Next: SFTI Up: The Cyclotides Previous: Cyclotide Evolution
One of the motivating factors behind research into cyclic peptides is their application as scaffolds for the development of bioactive drugs. As we have seen, the cyclotides exhibit a compact, rigid and stable fold and would appear to be ideal for the engineering of novel bioactive moieties. To accomplish this goal an understanding of the way the CCK fold is affected by variations in loop composition and length will be crucial. For example the haemolytic activity of the cyclotides is an undesirable trait from a drug development perspective and the abolition of this activity is a priority for the development process. However it has been shown that the hydrophobic patch of the cyclotides may stabilise the fold and the engineering of less hydrophobic cyclotides may result in the loss of stability. To explore the limits of the CCK fold two pathways can be followed -- the synthesis of novel peptides or, given the ever expanding rate of cyclotide discovery, the screening of a wide number of plants to discover unusual cyclotides with atypical characteristics.
The evolution of the cyclotides presents a mystery. As discussed the unusual distribution of the cyclotides suggests that the cyclotides are either more prevalent than previously thought or have been lost in the majority of plants. Also of interest is what, if any, evolutionary relationship exists between the cyclotides and the other ICK-containing proteins.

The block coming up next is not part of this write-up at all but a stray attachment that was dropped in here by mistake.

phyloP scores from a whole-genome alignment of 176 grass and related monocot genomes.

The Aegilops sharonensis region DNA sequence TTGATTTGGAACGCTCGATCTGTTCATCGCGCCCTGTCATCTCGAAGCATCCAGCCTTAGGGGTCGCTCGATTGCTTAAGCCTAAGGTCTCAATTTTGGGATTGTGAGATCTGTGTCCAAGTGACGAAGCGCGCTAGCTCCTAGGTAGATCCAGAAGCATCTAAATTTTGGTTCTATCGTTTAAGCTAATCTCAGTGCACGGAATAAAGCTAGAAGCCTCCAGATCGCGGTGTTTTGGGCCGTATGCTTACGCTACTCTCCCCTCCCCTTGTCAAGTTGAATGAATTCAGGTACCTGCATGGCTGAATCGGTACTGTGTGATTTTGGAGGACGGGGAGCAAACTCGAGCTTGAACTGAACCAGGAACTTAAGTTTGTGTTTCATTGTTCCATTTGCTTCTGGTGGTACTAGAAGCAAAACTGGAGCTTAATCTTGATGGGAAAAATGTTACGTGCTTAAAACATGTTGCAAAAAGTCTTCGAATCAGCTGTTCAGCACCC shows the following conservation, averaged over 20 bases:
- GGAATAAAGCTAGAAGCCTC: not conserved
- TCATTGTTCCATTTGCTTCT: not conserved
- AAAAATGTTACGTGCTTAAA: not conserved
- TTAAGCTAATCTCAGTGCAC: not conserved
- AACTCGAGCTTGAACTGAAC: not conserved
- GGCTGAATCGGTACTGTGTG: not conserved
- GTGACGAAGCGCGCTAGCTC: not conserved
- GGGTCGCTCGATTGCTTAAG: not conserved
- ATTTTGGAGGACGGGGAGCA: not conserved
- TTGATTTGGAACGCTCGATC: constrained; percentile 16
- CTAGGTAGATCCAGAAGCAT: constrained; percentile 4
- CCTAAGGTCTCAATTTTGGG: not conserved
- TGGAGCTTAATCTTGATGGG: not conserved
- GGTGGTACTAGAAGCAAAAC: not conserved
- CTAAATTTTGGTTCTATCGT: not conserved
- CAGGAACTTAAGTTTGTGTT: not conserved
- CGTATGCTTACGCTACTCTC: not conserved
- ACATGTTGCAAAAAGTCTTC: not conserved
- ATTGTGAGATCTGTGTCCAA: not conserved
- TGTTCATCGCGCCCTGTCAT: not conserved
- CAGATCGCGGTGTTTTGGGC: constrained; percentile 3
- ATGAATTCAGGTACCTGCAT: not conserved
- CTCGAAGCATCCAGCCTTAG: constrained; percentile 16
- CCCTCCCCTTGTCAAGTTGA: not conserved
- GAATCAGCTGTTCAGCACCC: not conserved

A key research goal in the field of cyclic peptides is the determination of their biosynthesis and the cyclotides are not the only cyclic peptides that are found in the plant kingdom. As the biosynthesis of these peptides is so poorly understood it is not possible to say whether there is a unifying cyclising process or whether cyclisation can occur in a number of different ways. As mentioned previously a recurring theme that will develop through this section is the involvement of proteases in the processing of linear precursors into mature cyclic peptides and the most compelling evidence for this is the existence of the small trypsin inhibitor SFTI-1 from the seeds of the sunflower. In the next section this fascinating peptide will be examined and the key role that proteases have played in cyclising this peptide in vitro reviewed.
Next: SFTI Up: The Cyclotides Previous: Cyclotide Evolution Jason Mulvenna